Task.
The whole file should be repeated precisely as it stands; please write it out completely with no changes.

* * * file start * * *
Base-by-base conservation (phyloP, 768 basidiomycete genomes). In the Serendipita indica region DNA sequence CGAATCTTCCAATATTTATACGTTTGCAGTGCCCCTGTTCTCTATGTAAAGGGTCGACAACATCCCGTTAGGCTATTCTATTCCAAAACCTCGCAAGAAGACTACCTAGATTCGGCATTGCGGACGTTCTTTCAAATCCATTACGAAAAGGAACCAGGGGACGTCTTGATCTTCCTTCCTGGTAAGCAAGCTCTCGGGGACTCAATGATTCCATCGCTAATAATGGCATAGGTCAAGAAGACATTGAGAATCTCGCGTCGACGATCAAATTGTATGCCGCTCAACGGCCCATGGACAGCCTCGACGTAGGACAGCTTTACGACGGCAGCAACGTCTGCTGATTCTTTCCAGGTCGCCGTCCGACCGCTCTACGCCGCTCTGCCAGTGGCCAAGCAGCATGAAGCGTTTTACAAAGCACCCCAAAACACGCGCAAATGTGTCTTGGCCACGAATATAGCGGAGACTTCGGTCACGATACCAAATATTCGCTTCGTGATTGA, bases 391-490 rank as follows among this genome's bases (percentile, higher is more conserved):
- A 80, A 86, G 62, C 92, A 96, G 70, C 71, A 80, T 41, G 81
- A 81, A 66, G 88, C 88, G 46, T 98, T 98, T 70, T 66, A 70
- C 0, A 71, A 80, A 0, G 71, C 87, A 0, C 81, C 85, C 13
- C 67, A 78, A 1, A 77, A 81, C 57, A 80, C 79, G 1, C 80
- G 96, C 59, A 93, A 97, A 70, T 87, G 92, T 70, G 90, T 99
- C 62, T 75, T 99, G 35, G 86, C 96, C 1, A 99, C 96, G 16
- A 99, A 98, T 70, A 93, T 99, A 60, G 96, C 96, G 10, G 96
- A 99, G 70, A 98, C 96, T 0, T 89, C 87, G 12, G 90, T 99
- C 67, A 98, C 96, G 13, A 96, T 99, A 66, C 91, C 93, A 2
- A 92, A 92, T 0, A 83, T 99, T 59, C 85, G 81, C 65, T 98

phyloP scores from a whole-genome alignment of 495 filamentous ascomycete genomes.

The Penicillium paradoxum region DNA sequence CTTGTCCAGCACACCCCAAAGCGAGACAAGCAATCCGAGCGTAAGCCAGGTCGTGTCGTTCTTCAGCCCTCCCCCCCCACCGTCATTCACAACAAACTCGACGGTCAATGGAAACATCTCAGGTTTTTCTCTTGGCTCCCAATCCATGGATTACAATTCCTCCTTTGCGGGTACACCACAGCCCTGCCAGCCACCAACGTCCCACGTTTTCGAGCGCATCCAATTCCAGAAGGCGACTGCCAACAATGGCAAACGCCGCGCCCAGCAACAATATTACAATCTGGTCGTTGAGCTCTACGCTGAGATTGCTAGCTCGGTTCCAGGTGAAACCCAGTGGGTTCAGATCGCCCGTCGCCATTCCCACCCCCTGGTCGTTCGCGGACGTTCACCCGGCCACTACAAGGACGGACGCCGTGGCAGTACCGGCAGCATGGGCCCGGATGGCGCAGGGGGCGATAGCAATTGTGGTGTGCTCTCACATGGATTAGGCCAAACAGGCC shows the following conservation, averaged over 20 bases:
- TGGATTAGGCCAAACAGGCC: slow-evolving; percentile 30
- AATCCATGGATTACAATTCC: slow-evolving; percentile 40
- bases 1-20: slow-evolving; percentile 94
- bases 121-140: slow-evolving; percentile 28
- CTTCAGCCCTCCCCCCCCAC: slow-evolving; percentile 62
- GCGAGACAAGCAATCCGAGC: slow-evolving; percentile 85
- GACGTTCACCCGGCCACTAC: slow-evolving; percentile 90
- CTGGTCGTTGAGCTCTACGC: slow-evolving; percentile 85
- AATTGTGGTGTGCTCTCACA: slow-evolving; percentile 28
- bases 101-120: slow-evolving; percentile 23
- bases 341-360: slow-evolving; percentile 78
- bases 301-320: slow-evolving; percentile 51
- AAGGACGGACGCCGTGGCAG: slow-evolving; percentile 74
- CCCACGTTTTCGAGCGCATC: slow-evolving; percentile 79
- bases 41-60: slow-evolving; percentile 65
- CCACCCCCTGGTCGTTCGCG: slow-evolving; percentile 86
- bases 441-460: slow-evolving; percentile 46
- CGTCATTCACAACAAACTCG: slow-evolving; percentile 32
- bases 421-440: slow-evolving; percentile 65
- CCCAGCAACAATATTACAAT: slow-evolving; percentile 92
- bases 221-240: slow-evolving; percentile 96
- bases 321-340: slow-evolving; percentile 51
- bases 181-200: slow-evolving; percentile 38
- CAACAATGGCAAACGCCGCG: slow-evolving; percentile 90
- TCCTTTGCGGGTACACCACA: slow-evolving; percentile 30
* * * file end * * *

Base-by-base conservation (phyloP, 768 basidiomycete genomes). In the Serendipita indica region DNA sequence CGAATCTTCCAATATTTATACGTTTGCAGTGCCCCTGTTCTCTATGTAAAGGGTCGACAACATCCCGTTAGGCTATTCTATTCCAAAACCTCGCAAGAAGACTACCTAGATTCGGCATTGCGGACGTTCTTTCAAATCCATTACGAAAAGGAACCAGGGGACGTCTTGATCTTCCTTCCTGGTAAGCAAGCTCTCGGGGACTCAATGATTCCATCGCTAATAATGGCATAGGTCAAGAAGACATTGAGAATCTCGCGTCGACGATCAAATTGTATGCCGCTCAACGGCCCATGGACAGCCTCGACGTAGGACAGCTTTACGACGGCAGCAACGTCTGCTGATTCTTTCCAGGTCGCCGTCCGACCGCTCTACGCCGCTCTGCCAGTGGCCAAGCAGCATGAAGCGTTTTACAAAGCACCCCAAAACACGCGCAAATGTGTCTTGGCCACGAATATAGCGGAGACTTCGGTCACGATACCAAATATTCGCTTCGTGATTGA, bases 391-490 rank as follows among this genome's bases (percentile, higher is more conserved):
- A 80, A 86, G 62, C 92, A 96, G 70, C 71, A 80, T 41, G 81
- A 81, A 66, G 88, C 88, G 46, T 98, T 98, T 70, T 66, A 70
- C 0, A 71, A 80, A 0, G 71, C 87, A 0, C 81, C 85, C 13
- C 67, A 78, A 1, A 77, A 81, C 57, A 80, C 79, G 1, C 80
- G 96, C 59, A 93, A 97, A 70, T 87, G 92, T 70, G 90, T 99
- C 62, T 75, T 99, G 35, G 86, C 96, C 1, A 99, C 96, G 16
- A 99, A 98, T 70, A 93, T 99, A 60, G 96, C 96, G 10, G 96
- A 99, G 70, A 98, C 96, T 0, T 89, C 87, G 12, G 90, T 99
- C 67, A 98, C 96, G 13, A 96, T 99, A 66, C 91, C 93, A 2
- A 92, A 92, T 0, A 83, T 99, T 59, C 85, G 81, C 65, T 98

phyloP scores from a whole-genome alignment of 495 filamentous ascomycete genomes.

The Penicillium paradoxum region DNA sequence CTTGTCCAGCACACCCCAAAGCGAGACAAGCAATCCGAGCGTAAGCCAGGTCGTGTCGTTCTTCAGCCCTCCCCCCCCACCGTCATTCACAACAAACTCGACGGTCAATGGAAACATCTCAGGTTTTTCTCTTGGCTCCCAATCCATGGATTACAATTCCTCCTTTGCGGGTACACCACAGCCCTGCCAGCCACCAACGTCCCACGTTTTCGAGCGCATCCAATTCCAGAAGGCGACTGCCAACAATGGCAAACGCCGCGCCCAGCAACAATATTACAATCTGGTCGTTGAGCTCTACGCTGAGATTGCTAGCTCGGTTCCAGGTGAAACCCAGTGGGTTCAGATCGCCCGTCGCCATTCCCACCCCCTGGTCGTTCGCGGACGTTCACCCGGCCACTACAAGGACGGACGCCGTGGCAGTACCGGCAGCATGGGCCCGGATGGCGCAGGGGGCGATAGCAATTGTGGTGTGCTCTCACATGGATTAGGCCAAACAGGCC shows the following conservation, averaged over 20 bases:
- TGGATTAGGCCAAACAGGCC: slow-evolving; percentile 30
- AATCCATGGATTACAATTCC: slow-evolving; percentile 40
- bases 1-20: slow-evolving; percentile 94
- bases 121-140: slow-evolving; percentile 28
- CTTCAGCCCTCCCCCCCCAC: slow-evolving; percentile 62
- GCGAGACAAGCAATCCGAGC: slow-evolving; percentile 85
- GACGTTCACCCGGCCACTAC: slow-evolving; percentile 90
- CTGGTCGTTGAGCTCTACGC: slow-evolving; percentile 85
- AATTGTGGTGTGCTCTCACA: slow-evolving; percentile 28
- bases 101-120: slow-evolving; percentile 23
- bases 341-360: slow-evolving; percentile 78
- bases 301-320: slow-evolving; percentile 51
- AAGGACGGACGCCGTGGCAG: slow-evolving; percentile 74
- CCCACGTTTTCGAGCGCATC: slow-evolving; percentile 79
- bases 41-60: slow-evolving; percentile 65
- CCACCCCCTGGTCGTTCGCG: slow-evolving; percentile 86
- bases 441-460: slow-evolving; percentile 46
- CGTCATTCACAACAAACTCG: slow-evolving; percentile 32
- bases 421-440: slow-evolving; percentile 65
- CCCAGCAACAATATTACAAT: slow-evolving; percentile 92
- bases 221-240: slow-evolving; percentile 96
- bases 321-340: slow-evolving; percentile 51
- bases 181-200: slow-evolving; percentile 38
- CAACAATGGCAAACGCCGCG: slow-evolving; percentile 90
- TCCTTTGCGGGTACACCACA: slow-evolving; percentile 30